This website is essentially a blog, and the birthplace of the early ideas behind the Bookend Trust’s citizen science program NatureTrackers. The first NatureTrackers project has just been launched, and you can find out much more on the new NatureTrackers website.

I’m a threatened species zoologist based on the island state of Tasmania, Australia, and my name’s Clare Hawkins. In 2015, I was awarded the Gallaugher Bequest Churchill Fellowship ‘to design enduring methods that engage nature lovers to monitor population sizes and needs’. From October to December 2015, I travelled to visit citizen science experts in the USA, Hungary and the UK.

I’m exploring novel approaches to meet the challenges of monitoring and managing Tasmania’s threatened species: from quolls and eagles to skinks and burrowing crayfish. I’m specifically focussing on developing bomb-proof, enduring citizen science study designs for long term population monitoring. As the Bookend Trust’s citizen science coordinator, I want to design surveys that are fun for the public to do while also delivering reliable, useful information. We began in 2016 by trialling Claws on the Line, and now the work is developing into the NatureTrackers overall program.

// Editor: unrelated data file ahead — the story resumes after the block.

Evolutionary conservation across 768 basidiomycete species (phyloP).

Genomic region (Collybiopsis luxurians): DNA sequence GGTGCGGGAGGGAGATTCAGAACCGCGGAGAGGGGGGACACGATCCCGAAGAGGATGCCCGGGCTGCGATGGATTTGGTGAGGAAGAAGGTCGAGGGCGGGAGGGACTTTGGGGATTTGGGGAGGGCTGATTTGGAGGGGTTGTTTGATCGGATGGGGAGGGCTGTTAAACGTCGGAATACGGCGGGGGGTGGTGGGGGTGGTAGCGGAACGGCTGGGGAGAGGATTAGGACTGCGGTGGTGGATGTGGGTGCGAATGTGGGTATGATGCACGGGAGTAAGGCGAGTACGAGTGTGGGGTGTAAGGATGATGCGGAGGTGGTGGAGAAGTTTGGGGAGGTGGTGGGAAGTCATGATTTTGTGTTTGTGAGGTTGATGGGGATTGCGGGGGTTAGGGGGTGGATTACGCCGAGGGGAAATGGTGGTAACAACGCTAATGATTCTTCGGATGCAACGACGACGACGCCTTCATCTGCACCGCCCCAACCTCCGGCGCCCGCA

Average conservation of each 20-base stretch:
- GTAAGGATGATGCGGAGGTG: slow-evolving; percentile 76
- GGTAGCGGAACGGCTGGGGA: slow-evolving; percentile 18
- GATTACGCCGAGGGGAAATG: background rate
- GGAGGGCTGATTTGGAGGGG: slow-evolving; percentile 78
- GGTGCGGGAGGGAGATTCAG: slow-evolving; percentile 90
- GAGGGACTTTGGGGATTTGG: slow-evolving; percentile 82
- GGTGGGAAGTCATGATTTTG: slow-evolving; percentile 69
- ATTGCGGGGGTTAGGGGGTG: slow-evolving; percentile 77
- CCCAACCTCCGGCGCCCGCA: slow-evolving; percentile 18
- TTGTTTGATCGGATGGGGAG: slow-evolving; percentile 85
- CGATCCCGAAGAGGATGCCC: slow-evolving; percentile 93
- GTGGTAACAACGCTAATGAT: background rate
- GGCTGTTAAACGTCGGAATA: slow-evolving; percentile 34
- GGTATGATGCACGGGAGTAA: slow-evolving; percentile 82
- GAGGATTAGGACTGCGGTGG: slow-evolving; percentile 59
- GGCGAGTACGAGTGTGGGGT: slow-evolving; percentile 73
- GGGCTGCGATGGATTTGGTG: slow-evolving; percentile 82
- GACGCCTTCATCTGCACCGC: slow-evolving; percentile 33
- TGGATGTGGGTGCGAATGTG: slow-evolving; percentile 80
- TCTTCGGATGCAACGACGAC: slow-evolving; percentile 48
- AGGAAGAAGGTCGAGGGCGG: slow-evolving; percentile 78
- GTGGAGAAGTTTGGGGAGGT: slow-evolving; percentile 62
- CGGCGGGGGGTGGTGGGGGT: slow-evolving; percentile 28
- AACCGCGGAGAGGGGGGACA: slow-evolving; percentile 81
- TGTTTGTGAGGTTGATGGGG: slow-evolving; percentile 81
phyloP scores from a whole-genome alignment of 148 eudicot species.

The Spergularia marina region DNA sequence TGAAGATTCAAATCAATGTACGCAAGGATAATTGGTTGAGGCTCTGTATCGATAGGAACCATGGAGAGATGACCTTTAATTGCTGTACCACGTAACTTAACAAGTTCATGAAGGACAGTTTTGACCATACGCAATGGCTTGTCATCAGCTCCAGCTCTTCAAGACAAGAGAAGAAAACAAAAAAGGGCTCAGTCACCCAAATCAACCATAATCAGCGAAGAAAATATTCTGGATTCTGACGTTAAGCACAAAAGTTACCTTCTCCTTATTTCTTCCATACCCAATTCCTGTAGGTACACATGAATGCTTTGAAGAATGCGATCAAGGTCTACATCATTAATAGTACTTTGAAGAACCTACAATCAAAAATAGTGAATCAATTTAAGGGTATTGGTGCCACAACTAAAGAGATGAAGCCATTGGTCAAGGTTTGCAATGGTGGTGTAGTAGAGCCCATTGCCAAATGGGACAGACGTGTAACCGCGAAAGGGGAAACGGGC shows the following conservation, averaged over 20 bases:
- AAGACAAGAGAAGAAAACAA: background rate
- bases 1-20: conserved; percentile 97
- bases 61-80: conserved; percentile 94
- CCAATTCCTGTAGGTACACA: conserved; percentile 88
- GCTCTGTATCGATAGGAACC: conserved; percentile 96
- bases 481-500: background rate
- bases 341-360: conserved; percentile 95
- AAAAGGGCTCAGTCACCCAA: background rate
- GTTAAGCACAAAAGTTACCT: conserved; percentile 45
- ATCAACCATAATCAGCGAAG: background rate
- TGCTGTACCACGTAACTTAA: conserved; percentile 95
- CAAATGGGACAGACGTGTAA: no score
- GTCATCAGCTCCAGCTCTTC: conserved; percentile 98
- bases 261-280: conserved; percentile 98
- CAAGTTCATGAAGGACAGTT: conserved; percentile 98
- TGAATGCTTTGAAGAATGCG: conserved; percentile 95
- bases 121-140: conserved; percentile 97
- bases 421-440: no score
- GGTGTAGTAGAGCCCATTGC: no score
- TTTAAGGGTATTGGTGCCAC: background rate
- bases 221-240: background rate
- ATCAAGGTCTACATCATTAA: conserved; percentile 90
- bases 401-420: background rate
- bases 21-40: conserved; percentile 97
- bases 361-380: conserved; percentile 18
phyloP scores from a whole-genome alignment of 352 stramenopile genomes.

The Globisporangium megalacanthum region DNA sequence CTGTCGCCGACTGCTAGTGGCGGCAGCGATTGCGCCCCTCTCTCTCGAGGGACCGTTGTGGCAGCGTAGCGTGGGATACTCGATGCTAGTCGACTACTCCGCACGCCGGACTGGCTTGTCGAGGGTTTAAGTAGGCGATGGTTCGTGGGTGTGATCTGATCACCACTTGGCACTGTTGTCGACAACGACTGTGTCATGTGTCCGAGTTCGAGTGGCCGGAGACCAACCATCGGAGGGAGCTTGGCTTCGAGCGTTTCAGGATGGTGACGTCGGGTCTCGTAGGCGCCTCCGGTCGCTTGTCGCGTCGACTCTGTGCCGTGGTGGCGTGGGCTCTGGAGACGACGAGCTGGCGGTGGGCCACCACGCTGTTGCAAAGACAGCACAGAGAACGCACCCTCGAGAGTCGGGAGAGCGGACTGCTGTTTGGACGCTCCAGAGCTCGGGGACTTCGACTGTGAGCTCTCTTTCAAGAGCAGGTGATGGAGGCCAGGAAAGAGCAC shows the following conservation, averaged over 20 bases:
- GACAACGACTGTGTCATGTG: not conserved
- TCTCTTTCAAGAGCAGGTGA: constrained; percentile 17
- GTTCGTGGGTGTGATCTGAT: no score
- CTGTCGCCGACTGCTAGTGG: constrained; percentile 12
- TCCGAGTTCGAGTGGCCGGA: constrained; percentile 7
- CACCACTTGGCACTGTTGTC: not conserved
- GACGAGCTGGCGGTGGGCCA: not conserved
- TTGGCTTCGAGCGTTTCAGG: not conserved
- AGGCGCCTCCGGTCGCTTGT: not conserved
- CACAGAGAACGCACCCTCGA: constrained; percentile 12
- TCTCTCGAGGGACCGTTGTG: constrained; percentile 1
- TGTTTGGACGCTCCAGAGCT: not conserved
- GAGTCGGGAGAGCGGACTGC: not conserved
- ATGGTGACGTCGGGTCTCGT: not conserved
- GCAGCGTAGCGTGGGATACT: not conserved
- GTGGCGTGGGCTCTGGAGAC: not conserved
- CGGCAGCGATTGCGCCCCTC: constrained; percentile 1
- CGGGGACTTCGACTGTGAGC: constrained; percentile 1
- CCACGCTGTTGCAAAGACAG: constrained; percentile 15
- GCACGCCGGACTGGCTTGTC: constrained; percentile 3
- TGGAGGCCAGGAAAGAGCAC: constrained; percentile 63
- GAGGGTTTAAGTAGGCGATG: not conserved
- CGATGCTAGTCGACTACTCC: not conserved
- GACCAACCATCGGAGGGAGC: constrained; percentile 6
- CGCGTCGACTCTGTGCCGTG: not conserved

In the blog, I discuss my findings and invite others around the world to talk over the ideas. We got some good conversations going locally during our first two Extinction Matters BioBlitzes in 2016, and held another in November 2017.

NatureTrackers has just turned into reality as a threatened species monitoring program: on 26th February, the Governor, Her Excellency Professor the Honourable Kate Warner AC launched the Bookend Trust’s first NatureTrackers project, Where Where Wedgie. Through the website, the Expedition Class schools program and workshops all across Tasmania, we’re inviting everyone of all ages to spend a day out at the end of May to monitor birds of prey.

I hope you can join in both the discussions and the fieldwork!


WCMT Logo 50th 2015 Churchill Fellow